Scorching hot temperatures are upon us! With this Southern California heatwave, the heat can potentially be dangerous for not only you but your pets too.
Here are some guidelines for keeping your pet in safe indoor and outdoor temps.
PetMD recommends keeping your home at or below 80 degrees in the summer to keep your pets safe. Dogs can overheat at 81-85 degrees, and rabbits are at risk of hyperthermia at 85 degrees and above. Cats have higher body temperatures and tend to be comfortable in warmer temps than other pets, but they need to keep cool, too.
Asphalt and concrete (such as on sidewalks, roads, and park trails) may be much warmer than the outdoor temperature, especially in direct sunlight. For example, an air temperature of 85 degrees can heat the asphalt to a whopping 136 degrees!
To test the temperature of the ground for yourself, put your hand on the ground for 10 full seconds. If it’s too hot to do this, it’s too hot for your pet to stand or walk on that surface.
Never leave your pet in a hot car, even with the windows down or AC on.
According to the Humane Society, when it’s 85 degrees outside, it takes just 10 minutes for the temperature inside your car to reach 102 degrees — and that’s with the windows cracked.
After 30 minutes, the car can be as hot as 120 degrees, putting your pet at major risk of illness or even death. Instead of leaving them in the car, create a cool space at home where they can wait for you, or take them with you to an indoor or outdoor space at a safe temperature.
Fun without the Sun
Keeping your pet safe from the heat doesn’t mean you can’t have any fun with them! There are many ways to keep your pets safe, cool, and happy.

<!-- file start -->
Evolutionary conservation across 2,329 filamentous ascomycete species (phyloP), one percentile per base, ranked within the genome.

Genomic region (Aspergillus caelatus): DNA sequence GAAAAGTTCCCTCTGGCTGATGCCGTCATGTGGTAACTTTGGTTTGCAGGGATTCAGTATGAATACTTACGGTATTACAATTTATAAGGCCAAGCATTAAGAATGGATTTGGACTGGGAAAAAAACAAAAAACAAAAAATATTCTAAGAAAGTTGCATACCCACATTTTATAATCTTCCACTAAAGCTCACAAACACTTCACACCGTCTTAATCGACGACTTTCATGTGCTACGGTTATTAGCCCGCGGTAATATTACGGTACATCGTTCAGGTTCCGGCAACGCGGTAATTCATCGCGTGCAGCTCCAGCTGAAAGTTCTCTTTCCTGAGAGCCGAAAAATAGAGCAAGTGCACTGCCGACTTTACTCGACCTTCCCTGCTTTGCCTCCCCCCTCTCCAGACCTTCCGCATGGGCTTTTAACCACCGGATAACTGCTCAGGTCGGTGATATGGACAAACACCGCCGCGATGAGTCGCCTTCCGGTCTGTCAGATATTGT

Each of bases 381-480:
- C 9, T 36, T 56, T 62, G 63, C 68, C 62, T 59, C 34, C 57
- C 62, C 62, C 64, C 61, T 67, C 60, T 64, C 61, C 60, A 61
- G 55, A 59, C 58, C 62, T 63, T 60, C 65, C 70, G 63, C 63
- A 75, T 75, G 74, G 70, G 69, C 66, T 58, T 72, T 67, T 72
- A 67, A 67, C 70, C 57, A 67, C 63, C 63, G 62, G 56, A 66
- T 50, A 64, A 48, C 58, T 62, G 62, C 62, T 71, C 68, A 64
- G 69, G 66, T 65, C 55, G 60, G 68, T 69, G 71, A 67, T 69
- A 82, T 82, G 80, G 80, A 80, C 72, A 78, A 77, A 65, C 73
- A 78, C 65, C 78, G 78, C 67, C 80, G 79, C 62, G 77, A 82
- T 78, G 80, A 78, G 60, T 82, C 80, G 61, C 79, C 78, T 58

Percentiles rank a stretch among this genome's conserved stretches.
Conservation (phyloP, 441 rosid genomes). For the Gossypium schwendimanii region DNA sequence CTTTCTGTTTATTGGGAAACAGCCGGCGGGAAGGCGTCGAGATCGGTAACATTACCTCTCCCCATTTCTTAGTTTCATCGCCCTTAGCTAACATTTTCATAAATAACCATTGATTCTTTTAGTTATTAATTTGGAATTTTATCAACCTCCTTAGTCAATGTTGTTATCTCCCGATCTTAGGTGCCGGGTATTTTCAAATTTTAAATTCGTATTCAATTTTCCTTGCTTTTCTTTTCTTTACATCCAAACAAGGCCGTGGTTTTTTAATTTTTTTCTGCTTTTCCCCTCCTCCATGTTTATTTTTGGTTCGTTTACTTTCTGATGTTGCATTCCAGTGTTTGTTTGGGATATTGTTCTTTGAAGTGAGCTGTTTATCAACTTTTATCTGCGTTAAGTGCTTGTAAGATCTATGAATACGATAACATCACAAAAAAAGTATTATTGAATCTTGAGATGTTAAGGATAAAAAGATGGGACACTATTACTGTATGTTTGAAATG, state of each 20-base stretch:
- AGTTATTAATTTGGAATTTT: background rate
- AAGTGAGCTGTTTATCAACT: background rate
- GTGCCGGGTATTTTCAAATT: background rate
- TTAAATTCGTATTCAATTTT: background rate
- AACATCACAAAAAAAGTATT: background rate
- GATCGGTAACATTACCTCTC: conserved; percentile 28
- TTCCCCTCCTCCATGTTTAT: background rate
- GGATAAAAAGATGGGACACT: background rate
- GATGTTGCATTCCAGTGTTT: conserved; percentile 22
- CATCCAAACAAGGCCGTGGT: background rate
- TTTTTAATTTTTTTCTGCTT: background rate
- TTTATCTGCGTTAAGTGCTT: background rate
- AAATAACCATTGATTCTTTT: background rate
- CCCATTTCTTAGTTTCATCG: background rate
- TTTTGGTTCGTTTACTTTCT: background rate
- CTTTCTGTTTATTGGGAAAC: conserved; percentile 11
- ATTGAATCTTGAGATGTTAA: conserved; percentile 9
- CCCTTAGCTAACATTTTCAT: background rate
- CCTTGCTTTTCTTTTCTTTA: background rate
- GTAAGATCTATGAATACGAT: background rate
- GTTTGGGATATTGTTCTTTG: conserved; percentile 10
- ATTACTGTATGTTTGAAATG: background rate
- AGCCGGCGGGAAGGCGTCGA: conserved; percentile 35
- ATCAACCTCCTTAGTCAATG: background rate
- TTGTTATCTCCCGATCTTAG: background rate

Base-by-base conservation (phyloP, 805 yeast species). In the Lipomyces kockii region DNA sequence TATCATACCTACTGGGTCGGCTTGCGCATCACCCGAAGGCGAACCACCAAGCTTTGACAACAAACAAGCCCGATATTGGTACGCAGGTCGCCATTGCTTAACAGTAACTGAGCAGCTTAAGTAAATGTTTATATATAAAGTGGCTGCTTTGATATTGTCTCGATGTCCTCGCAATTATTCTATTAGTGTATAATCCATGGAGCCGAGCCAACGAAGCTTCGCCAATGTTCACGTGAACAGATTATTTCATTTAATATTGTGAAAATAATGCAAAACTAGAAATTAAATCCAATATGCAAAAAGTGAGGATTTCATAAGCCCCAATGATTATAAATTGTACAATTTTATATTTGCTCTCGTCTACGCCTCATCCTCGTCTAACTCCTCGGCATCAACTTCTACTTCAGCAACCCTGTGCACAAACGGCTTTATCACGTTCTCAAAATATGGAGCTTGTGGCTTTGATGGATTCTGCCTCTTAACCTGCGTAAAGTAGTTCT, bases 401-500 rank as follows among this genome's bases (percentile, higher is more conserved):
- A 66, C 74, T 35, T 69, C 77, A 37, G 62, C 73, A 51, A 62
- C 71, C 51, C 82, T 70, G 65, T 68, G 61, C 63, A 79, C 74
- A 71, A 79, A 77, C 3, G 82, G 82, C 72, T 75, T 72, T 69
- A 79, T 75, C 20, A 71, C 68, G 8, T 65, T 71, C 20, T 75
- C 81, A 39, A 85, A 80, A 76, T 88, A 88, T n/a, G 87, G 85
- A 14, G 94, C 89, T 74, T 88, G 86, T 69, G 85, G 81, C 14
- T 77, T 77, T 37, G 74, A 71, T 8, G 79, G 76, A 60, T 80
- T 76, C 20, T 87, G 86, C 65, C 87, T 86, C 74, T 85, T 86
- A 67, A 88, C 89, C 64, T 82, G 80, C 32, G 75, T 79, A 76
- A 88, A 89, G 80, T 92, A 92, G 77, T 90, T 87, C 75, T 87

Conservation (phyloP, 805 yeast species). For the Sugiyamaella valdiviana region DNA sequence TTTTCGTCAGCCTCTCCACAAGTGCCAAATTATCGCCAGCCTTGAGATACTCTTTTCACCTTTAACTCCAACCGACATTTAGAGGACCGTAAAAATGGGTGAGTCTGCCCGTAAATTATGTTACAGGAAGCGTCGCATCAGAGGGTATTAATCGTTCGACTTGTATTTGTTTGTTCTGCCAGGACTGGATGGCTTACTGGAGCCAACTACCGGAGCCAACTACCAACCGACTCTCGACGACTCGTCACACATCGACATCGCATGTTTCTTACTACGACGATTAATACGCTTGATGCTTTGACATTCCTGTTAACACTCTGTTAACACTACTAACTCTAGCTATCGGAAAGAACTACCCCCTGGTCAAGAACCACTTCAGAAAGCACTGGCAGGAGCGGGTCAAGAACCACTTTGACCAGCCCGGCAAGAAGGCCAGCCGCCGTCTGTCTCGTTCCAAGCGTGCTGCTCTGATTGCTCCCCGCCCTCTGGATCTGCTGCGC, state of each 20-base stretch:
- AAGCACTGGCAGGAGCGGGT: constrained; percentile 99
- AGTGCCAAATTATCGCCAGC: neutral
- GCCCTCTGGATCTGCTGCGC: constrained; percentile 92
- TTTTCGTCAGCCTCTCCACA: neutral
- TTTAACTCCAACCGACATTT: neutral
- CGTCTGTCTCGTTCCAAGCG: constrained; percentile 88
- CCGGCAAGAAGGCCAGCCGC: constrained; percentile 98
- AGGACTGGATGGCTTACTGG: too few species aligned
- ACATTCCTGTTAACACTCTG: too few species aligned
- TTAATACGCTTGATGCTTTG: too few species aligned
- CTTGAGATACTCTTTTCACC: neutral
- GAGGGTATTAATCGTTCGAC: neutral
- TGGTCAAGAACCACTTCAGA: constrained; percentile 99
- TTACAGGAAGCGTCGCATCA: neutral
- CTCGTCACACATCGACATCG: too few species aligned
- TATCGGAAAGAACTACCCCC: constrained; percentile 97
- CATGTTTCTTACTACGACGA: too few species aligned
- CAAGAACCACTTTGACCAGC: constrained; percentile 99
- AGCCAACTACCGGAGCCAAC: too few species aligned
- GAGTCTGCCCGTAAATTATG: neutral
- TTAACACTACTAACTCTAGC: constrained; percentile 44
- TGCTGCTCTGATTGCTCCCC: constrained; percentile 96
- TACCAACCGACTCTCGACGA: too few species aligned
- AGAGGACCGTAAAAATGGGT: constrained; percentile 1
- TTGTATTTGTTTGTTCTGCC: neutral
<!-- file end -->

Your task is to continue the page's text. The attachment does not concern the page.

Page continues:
With Cold Treats
Just like we love ice cream in hot weather, our pets love cool treats, too! Here are a few things to try:
- Unsweetened yogurt can be frozen for a feline-safe cold treat. Or try blending their favorite wet food with some water; freeze to make meaty popsicles!
- Try freezing no-salt-added chicken or beef broth into broth cubes for a savory treat. There’s even doggy ice cream for your canine pal to enjoy!
- Blend up your favorite frozen fruit with just enough water to loosen it up; now you’ve got a bird-safe fruity sorbet. Add bird food for a crunchy topping.
- Try frozen vegetables and fruits for a cooling snack for your bunny! Or freeze some fruit inside ice cubes for a sweet hydrating treat.
Use A/C over Fans
While fans can provide us some relief in hot weather, they aren’t as effective at cooling off dogs, cats, and rabbits, whose fur tends to lessen the cooling effect of blowing air.
Fans may be helpful for pet birds, but the fan blades can pose a danger, as can excessive drafts or rapid temperature changes.
Overall, it’s best for your pet when you keep the temperature of the surrounding room cool, rather than trying to blow cold air directly onto them.
In general, it’s safe for dogs, cats, and rabbits to swim in clean water. That said, some pets don’t enjoy it; never force them!
If your pet does enjoy a dip, make sure you can quickly reach them in an emergency.
While many wild outdoor birds can swim, most indoor pet birds, such as parrots and parakeets, cannot. Instead, they may enjoy being lightly misted with water or petted with a cool damp cloth. They should not be left alone around pools, bathtubs, ponds, and other bodies of water where they can easily drown.
Even in a cool room or outside in the shade, keeping your pets hydrated is essential! Keep plenty of cool, fresh water nearby. When leaving the house, bring water bottles and a portable pet bowl for hydration on the go.
Don’t Forget to Keep Your House Cool!
Check your cooling systems before hot weather strikes; maintaining cool indoor temps is one of the best ways to combat the heat.
But it also helps to load up on fresh and frozen produce, water, sports drinks, and ice cream (who could forget ice cream?). A well-stocked house is among the best ways to prevent overheating and dehydration.